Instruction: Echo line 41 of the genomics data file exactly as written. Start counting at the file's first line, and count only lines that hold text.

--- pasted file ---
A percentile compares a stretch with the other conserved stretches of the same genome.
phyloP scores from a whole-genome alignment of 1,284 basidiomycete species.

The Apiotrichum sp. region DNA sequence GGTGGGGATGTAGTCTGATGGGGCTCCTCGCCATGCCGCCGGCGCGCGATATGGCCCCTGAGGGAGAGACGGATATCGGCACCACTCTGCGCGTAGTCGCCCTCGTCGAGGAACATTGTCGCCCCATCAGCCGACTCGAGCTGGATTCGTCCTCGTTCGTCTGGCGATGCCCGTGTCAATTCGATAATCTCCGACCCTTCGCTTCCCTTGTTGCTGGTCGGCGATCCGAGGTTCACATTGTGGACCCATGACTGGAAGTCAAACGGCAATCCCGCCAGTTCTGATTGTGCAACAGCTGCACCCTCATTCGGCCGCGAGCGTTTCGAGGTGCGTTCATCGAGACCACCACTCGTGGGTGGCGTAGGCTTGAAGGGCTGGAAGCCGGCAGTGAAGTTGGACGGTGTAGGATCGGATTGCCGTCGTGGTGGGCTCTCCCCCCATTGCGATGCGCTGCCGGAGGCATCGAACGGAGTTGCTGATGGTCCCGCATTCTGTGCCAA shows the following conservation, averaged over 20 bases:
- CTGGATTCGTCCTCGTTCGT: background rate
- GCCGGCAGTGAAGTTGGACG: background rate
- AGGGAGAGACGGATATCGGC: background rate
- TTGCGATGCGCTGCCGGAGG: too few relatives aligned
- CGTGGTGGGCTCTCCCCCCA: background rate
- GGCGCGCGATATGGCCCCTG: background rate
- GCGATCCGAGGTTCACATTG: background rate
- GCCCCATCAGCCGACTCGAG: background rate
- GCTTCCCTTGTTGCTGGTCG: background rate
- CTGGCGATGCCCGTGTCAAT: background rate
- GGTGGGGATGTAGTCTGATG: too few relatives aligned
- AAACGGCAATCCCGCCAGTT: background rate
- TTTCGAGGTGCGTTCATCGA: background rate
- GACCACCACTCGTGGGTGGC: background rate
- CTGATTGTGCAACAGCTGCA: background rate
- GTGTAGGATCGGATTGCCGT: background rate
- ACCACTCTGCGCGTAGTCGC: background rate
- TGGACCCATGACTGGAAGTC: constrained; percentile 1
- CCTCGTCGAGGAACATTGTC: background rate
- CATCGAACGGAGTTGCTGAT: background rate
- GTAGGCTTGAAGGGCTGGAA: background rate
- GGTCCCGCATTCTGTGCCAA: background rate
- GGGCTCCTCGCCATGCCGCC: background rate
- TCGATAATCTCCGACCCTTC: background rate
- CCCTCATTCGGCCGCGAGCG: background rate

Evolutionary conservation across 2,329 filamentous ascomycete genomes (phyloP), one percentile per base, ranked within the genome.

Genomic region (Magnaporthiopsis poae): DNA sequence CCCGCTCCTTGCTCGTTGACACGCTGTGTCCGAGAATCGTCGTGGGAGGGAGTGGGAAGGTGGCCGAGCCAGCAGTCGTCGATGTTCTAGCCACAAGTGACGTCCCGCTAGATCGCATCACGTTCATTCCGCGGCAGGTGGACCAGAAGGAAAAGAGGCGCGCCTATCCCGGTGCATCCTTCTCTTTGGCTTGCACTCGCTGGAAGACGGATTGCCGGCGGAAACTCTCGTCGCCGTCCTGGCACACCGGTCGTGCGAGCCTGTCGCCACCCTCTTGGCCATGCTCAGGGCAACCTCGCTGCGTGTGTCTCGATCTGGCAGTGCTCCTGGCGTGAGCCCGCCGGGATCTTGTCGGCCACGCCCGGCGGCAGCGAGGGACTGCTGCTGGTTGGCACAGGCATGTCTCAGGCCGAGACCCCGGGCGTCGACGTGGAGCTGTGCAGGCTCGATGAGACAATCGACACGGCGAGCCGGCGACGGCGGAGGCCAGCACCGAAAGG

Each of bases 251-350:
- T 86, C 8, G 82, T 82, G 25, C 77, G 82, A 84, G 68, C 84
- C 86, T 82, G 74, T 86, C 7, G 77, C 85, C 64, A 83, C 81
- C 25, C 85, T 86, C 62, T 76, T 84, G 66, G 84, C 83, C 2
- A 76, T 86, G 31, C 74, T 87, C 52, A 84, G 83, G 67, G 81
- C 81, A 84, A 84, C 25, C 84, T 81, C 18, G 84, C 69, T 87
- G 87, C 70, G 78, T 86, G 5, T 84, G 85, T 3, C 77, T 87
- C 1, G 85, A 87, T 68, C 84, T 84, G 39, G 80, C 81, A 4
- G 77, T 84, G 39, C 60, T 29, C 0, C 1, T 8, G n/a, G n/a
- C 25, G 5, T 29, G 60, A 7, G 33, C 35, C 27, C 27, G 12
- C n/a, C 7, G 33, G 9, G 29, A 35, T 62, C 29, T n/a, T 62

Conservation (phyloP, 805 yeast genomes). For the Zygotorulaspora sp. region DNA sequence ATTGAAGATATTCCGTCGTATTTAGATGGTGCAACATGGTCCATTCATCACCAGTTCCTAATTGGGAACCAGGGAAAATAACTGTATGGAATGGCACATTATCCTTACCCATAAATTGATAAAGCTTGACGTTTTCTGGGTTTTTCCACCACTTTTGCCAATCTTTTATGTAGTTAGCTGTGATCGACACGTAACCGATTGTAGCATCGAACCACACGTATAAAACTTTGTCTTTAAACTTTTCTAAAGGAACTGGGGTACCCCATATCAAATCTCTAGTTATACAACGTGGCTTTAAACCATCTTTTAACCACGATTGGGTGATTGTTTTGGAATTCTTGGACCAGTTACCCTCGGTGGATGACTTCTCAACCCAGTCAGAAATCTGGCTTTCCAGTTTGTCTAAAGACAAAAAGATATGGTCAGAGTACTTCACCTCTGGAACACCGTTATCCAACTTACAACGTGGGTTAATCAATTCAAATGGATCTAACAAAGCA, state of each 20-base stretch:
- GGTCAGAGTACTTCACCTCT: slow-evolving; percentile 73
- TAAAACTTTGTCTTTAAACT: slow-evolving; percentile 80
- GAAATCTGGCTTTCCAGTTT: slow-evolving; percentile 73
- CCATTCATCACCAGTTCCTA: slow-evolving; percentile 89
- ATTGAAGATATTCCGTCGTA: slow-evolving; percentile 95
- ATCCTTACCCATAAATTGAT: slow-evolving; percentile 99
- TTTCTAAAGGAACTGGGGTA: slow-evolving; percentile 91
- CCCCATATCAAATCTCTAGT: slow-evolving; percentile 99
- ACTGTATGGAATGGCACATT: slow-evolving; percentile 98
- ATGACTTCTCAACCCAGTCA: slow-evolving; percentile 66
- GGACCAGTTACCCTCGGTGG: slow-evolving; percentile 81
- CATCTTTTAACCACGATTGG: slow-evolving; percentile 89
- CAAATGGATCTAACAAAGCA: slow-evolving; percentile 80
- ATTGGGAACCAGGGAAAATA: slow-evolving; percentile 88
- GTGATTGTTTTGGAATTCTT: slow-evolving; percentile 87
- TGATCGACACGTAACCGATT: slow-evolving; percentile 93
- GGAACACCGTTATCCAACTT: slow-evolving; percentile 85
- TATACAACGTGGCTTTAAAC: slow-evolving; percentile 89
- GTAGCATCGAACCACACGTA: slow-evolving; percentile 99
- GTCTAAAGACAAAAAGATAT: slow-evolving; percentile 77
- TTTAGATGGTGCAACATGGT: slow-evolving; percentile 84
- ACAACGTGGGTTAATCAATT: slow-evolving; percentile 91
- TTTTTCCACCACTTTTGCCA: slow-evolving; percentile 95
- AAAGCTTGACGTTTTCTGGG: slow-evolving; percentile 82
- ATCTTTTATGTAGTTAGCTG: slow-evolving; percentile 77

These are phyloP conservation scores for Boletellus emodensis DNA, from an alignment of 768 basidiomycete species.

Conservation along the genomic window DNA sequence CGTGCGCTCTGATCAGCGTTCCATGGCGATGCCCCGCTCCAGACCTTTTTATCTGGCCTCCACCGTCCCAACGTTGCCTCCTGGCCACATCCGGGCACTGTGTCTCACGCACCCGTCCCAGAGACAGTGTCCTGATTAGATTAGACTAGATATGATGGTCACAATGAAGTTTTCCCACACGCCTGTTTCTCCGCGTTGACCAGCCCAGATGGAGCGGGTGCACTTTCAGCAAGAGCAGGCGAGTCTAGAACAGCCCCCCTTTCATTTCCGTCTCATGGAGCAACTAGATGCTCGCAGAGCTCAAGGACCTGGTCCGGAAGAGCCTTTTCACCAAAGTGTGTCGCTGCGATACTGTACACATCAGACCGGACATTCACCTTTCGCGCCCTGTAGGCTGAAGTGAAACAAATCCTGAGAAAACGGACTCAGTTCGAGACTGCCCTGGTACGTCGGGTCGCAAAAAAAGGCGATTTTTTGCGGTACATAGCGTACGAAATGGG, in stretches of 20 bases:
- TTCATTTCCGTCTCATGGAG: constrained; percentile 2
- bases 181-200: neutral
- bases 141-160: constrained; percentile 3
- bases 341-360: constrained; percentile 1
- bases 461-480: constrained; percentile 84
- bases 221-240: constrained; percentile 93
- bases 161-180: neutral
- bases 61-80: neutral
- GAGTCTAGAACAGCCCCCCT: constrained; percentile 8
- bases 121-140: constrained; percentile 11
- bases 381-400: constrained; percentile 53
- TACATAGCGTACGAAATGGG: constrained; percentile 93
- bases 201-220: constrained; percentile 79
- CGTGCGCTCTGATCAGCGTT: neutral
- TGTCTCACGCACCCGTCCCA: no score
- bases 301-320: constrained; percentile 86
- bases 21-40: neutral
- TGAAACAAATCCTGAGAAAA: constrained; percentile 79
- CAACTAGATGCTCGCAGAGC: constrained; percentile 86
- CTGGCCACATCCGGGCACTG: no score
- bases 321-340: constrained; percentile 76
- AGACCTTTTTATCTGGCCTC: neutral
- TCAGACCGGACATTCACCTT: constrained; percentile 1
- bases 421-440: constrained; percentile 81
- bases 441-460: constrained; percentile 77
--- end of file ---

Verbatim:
- C n/a, C 7, G 33, G 9, G 29, A 35, T 62, C 29, T n/a, T 62